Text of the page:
Georgia wants to be Cookie Mueller. John Waters has a blurb on the back of her newest book. He says, G-d, I miss that girl. Georgia can’t stop saying that: G-d, I miss that girl. “Wouldn’t you want to be a girl named Cookie? What on earth could you not do with a name like Cookie?” I have to close my mouth. I have to lick the corners of my lips to mop up toothpaste grout. This was all a while ago. I have been wandering around the city all day, most days, crying, and on one of them I run into Georgia. I am so overjoyed. Georgia doesn’t care about the cat hair all over. Georgia is “loving the hat.” Georgia wants to go to a park sometime. Georgia is sick of her long hair; she just found out about this really good sandwich place. Georgia is creative as well. Georgia gives me a big hug when she sees me and she doesn’t even ask what I’ve been crying about. Georgia competitively folds fitted sheets. Georgia loves my wrinkled turtle neck, Georgia loves dunes and waves in paper and fabric. Georgia wants to see me bent over. Georgia won’t stand for a straight line. She runs a wooden spoon down your spine; you’re like one of those teensy carved frogs. Georgia says, “You can be an artist without ruining your life.” Georgia hates Hopper because when he paints a theater, none of the seats are filled. “Now that’s just lazy,” she says. “And on top of that it’s sad.” She thinks the prints he did as anti-union campaigns at the beginning of his career are just gorgeous– “well, what can you do?” Georgia doesn’t like my jokes about jumping off bridges. Georgia loves my kitten. Georgia wakes up early. Georgia likes alone time. Georgia runs into me one afternoon after many afternoons without her, one among many that I am crying–she must know. She would never let on. I am overjoyed. I have nowhere to go but she says that’s where she’s going too. On the train she doesn’t comment on any of the corny advertisements because she knows that she’s not smarter than anyone, that everyone hates them just the same. But she is, you know, smarter than everyone. You love Georgia. It’s completely unbearable. Georgia says “you keep switching perspectives.” Georgia sees it every variable way. Georgia might love me but I couldn’t handle it. That’s why you sent her away, or else it was me that did that. On the train the conductor gets on the crinkled loudspeaker and rushes through a litany of upcoming repairs, unintelligibly. A few of us snicker. “What was that?” someone mutters. “That,” says Georgia, “was an accent.” We all feel terrible now. She’s got a great speaking voice. She should be in movies; she looks perfect with a cigarette, or chewing on a hankie. I am so overjoyed and then she is gone.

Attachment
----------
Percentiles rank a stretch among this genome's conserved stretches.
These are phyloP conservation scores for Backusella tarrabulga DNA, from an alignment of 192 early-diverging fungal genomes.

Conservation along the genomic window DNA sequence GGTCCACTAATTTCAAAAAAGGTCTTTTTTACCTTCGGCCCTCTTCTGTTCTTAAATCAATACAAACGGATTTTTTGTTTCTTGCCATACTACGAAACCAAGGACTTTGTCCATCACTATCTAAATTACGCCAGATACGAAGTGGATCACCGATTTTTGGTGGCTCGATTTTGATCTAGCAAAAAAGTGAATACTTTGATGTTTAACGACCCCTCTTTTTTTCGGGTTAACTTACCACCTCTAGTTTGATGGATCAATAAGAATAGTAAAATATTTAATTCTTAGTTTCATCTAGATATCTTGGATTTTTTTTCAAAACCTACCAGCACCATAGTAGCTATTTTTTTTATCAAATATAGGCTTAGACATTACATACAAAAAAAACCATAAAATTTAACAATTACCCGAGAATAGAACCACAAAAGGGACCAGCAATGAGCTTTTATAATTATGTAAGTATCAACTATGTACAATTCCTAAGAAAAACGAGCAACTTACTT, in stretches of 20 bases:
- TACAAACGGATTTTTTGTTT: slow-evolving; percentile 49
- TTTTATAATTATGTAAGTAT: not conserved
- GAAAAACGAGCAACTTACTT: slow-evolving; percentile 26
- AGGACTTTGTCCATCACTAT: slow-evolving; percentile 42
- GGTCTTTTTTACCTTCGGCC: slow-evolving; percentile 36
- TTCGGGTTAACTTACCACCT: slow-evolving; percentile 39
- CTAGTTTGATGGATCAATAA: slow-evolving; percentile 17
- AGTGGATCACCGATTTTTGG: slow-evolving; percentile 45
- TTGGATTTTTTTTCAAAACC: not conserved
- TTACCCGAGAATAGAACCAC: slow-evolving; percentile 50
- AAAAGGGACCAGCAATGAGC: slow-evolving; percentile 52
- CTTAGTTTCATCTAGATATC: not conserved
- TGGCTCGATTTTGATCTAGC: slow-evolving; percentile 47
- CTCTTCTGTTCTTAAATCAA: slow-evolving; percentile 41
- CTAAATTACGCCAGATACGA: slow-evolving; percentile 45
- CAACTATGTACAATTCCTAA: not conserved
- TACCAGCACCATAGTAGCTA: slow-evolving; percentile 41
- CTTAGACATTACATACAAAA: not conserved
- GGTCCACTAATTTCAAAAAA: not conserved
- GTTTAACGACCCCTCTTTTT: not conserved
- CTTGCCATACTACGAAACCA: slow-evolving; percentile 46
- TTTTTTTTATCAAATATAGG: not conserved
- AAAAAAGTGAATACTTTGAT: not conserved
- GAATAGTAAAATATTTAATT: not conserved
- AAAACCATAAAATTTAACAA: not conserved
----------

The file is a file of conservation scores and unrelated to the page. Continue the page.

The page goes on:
G-d, I miss that girl.